What is the prognosis of premature ventricular contractions (PVCs) in patients with underlying chronic structural heart disease or complex ectopy?

Updated: Jan 13, 2017
  • Author: James E Keany, MD, FACEP; Chief Editor: Erik D Schraga, MD  more...
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Answer

In patients with underlying chronic structural heart disease (eg, cardiomyopathy, infarction, valvular disease) and complex ectopy (eg, >10 PVCs/hr), mortality is significantly increased. The following points should be kept in mind.

First, understanding of the role of antiarrhythmic therapy in the months after MI is poor. The Cardiac Arrhythmia Suppression Trial (CAST) studied patients with ventricular ectopy after MI to see if antiarrhythmic therapy improved survival rates. [6]  Despite suppression of ectopy on Holter monitoring, patients treated with encainide, flecainide, or moricizine had increased rates of sudden death and death from all causes. Findings have suggested a role for amiodarone in this patient population and have had significant reductions in rates of post-MI ventricular arrhythmias and death. Moricizine was discontinued in July 2007 because of diminished market demand.

Second, left ventricular dysfunction has a stronger association with increased mortality rate than do PVCs. Many now believe that PVCs reflect the severity of heart disease rather than contribute to arrhythmogenesis. Some studies in recent years suggest that increased variability of the PVC coupling interval in patients with underlying heart diseases, including left ventricular dysfunction, is a predictor of cardiac death; however, this remains a matter of debate. [7, 8]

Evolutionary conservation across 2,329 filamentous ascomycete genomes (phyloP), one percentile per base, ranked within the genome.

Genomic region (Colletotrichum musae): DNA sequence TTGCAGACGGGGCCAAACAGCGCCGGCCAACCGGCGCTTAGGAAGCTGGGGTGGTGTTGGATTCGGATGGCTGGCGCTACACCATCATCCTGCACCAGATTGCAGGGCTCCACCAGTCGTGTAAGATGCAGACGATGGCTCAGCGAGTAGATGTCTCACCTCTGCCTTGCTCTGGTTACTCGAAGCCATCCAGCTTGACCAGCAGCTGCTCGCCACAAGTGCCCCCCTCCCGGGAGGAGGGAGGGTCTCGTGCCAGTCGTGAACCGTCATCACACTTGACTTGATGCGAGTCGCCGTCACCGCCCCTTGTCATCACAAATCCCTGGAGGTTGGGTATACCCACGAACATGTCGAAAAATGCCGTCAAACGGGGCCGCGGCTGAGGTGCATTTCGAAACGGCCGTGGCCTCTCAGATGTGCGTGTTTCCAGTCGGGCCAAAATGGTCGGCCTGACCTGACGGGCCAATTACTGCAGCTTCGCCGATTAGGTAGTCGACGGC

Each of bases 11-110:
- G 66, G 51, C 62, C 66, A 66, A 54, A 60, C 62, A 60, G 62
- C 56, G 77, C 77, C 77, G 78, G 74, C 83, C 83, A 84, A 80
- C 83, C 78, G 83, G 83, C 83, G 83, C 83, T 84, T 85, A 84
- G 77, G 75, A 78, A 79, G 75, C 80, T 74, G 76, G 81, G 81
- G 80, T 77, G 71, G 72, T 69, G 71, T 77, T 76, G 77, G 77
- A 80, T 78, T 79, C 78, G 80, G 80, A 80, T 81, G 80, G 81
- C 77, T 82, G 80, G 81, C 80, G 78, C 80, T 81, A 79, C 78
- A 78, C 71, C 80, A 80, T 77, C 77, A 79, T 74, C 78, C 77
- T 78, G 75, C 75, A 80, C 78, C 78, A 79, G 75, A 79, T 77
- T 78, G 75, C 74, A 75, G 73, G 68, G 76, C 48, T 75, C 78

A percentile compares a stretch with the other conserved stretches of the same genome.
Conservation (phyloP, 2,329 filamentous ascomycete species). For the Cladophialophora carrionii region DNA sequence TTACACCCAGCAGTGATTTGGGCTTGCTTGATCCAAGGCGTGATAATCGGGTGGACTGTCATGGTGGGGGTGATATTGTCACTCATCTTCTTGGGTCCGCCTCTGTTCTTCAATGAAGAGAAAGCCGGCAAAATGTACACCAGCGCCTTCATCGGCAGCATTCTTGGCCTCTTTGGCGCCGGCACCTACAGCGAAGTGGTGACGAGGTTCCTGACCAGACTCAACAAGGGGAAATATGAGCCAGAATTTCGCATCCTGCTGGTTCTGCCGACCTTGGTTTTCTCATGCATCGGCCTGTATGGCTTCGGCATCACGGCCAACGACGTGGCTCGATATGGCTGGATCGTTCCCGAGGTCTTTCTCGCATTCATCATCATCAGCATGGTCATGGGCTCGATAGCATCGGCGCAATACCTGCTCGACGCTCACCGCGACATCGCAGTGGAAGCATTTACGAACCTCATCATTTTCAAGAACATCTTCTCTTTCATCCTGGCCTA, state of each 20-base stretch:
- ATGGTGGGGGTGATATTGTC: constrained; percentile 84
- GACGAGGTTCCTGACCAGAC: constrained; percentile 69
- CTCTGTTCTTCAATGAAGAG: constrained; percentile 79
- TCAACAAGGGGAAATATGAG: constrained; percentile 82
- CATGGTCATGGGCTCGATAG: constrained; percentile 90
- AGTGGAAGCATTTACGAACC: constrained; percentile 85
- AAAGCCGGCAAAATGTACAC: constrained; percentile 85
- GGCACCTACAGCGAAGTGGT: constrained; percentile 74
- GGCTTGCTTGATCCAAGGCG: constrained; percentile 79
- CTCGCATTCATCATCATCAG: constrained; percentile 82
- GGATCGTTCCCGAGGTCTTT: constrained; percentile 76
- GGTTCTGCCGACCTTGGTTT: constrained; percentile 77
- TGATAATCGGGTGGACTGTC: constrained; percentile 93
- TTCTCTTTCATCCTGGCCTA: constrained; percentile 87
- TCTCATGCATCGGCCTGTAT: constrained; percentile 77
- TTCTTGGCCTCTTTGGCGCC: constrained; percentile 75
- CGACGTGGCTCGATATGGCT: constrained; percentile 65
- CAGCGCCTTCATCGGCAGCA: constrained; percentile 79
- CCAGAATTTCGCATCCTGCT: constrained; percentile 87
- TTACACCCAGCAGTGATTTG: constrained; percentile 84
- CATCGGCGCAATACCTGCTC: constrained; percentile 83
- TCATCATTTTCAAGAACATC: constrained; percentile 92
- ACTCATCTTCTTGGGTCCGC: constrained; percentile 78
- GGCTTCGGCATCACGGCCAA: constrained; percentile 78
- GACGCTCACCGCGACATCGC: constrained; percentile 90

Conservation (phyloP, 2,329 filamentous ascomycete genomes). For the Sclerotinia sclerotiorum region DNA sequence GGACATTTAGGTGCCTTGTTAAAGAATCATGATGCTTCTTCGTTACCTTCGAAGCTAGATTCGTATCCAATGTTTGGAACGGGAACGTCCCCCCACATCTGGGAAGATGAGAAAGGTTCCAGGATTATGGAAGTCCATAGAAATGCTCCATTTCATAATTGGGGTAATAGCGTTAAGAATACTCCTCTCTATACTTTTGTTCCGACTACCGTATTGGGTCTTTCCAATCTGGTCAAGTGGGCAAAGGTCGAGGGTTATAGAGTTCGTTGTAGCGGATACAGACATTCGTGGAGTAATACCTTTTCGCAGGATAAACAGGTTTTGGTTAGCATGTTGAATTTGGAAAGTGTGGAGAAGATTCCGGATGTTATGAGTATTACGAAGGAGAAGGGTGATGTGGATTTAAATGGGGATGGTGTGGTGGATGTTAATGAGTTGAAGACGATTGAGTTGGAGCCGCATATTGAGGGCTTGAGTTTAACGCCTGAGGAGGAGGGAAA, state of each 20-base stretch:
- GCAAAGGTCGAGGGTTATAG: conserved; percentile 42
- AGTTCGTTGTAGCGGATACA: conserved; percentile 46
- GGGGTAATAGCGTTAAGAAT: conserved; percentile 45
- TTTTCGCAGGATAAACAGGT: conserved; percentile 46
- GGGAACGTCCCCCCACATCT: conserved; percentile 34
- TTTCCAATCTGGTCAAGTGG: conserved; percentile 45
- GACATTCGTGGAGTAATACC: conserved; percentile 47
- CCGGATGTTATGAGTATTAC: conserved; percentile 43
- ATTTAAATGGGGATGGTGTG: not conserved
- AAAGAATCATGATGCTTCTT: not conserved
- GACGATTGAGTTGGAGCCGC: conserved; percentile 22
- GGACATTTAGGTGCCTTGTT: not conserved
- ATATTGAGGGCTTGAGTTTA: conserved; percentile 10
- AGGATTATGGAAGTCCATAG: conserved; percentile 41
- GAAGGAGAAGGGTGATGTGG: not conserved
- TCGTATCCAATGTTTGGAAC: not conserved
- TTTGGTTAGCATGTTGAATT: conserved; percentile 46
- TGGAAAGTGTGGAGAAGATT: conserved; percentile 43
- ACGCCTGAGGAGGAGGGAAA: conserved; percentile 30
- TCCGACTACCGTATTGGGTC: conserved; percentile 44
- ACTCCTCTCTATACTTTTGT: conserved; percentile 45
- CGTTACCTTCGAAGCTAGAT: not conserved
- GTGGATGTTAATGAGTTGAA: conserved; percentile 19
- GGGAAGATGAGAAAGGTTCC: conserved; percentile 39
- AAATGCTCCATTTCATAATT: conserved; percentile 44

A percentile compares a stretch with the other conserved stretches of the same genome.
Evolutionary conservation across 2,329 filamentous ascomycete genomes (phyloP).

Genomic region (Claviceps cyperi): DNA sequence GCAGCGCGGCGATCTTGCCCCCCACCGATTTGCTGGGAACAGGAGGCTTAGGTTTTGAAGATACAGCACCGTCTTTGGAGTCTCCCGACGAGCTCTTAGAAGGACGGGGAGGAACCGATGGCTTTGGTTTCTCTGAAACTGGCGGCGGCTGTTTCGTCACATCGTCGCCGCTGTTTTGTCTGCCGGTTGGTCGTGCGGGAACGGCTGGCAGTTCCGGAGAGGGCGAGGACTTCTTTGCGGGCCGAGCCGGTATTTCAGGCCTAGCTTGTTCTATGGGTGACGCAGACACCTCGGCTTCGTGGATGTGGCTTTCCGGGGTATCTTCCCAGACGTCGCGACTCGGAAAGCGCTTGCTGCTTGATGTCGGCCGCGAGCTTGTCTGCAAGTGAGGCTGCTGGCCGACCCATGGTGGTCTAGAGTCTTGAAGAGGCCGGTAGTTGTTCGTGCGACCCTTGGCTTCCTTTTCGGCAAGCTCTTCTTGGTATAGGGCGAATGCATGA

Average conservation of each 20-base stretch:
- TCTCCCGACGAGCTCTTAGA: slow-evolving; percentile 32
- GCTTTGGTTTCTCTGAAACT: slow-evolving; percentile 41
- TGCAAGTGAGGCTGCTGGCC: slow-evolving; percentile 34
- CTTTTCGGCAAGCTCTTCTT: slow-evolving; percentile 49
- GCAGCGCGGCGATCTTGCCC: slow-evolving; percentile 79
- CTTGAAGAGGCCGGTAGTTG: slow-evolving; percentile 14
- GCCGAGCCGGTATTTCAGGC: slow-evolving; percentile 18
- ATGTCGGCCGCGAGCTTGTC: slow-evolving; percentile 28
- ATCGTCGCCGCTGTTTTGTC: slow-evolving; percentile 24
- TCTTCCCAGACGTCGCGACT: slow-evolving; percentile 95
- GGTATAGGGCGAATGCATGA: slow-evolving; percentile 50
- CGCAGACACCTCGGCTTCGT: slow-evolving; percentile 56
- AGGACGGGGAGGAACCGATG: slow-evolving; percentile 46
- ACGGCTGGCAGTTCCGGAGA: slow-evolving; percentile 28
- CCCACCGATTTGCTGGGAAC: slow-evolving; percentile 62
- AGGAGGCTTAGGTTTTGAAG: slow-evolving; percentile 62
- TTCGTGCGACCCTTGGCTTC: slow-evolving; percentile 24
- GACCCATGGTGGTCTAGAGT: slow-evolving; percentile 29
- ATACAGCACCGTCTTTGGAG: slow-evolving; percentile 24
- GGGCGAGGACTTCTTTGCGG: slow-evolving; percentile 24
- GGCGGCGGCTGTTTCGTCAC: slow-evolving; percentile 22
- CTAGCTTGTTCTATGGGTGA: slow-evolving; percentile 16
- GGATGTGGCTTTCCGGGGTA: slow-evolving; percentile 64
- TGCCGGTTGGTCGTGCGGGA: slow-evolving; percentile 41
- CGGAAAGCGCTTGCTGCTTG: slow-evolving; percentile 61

Third, EPS has a primary role in risk stratification of patients with frequent or complex PVCs. Patients with PVCs that are noninducible (ie, unable to trigger ventricular tachycardia during stimulation) have a low risk of sudden death.

Frequent PVCs may be associated with increased risk of stroke in patients who do not have hypertension and diabetes. [9]


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